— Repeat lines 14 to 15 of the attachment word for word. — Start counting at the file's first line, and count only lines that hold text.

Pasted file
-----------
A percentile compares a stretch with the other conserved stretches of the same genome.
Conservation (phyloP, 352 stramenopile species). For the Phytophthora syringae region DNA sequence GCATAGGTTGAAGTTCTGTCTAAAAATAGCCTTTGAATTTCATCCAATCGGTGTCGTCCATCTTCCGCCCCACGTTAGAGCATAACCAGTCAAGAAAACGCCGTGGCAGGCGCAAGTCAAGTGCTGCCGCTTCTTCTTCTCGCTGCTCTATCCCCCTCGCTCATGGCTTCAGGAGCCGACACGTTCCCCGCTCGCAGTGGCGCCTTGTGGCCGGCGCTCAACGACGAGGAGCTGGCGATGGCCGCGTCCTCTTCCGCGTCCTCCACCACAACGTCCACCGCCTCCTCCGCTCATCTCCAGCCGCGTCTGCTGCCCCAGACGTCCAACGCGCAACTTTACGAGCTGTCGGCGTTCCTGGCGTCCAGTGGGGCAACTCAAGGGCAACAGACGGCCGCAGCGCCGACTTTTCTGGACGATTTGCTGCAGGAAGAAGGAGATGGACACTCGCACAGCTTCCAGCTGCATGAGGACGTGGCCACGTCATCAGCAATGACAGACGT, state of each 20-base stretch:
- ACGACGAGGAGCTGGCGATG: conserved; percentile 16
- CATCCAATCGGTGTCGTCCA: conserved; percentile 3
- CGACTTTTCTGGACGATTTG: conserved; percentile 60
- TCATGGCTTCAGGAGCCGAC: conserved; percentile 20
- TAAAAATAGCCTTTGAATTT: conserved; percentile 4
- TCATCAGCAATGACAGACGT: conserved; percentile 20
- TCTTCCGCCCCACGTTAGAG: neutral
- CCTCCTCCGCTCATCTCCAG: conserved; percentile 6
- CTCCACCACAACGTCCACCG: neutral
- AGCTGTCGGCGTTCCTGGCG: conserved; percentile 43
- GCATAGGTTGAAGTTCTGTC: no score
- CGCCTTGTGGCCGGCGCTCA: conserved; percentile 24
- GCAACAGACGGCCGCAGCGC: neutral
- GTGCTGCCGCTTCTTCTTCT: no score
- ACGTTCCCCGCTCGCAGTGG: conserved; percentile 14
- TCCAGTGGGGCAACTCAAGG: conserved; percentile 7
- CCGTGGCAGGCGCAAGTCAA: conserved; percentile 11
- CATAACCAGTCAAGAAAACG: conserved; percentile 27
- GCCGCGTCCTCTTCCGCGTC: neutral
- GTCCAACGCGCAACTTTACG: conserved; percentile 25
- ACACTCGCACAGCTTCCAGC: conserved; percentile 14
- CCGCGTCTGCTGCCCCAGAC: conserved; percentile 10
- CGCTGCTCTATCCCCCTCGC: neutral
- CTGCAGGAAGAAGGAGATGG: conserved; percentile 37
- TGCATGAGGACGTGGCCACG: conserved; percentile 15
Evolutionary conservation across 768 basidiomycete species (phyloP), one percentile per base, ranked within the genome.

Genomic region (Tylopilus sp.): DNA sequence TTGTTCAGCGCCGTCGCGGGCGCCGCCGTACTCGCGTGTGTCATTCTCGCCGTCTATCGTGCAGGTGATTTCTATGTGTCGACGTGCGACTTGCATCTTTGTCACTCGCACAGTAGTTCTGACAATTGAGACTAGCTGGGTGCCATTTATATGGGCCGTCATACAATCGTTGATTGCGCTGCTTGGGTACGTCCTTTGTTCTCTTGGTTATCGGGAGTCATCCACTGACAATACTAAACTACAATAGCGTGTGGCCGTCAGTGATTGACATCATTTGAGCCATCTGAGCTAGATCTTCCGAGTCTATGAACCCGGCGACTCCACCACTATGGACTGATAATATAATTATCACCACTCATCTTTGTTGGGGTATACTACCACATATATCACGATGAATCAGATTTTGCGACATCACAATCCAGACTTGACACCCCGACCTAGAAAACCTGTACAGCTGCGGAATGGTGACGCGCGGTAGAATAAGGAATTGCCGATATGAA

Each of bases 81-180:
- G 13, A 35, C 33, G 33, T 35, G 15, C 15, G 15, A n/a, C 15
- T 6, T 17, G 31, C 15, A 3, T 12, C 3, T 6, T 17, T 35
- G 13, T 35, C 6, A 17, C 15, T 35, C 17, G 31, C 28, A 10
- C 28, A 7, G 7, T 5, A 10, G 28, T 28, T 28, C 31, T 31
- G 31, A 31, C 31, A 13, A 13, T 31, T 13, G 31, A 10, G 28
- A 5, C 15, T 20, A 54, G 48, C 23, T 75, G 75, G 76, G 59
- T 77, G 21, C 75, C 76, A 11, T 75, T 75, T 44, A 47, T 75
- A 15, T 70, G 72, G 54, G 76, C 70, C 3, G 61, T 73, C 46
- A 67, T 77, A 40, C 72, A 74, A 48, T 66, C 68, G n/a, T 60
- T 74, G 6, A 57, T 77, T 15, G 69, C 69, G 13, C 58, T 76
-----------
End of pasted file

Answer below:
- CGCCTTGTGGCCGGCGCTCA: conserved; percentile 24
- GCAACAGACGGCCGCAGCGC: neutral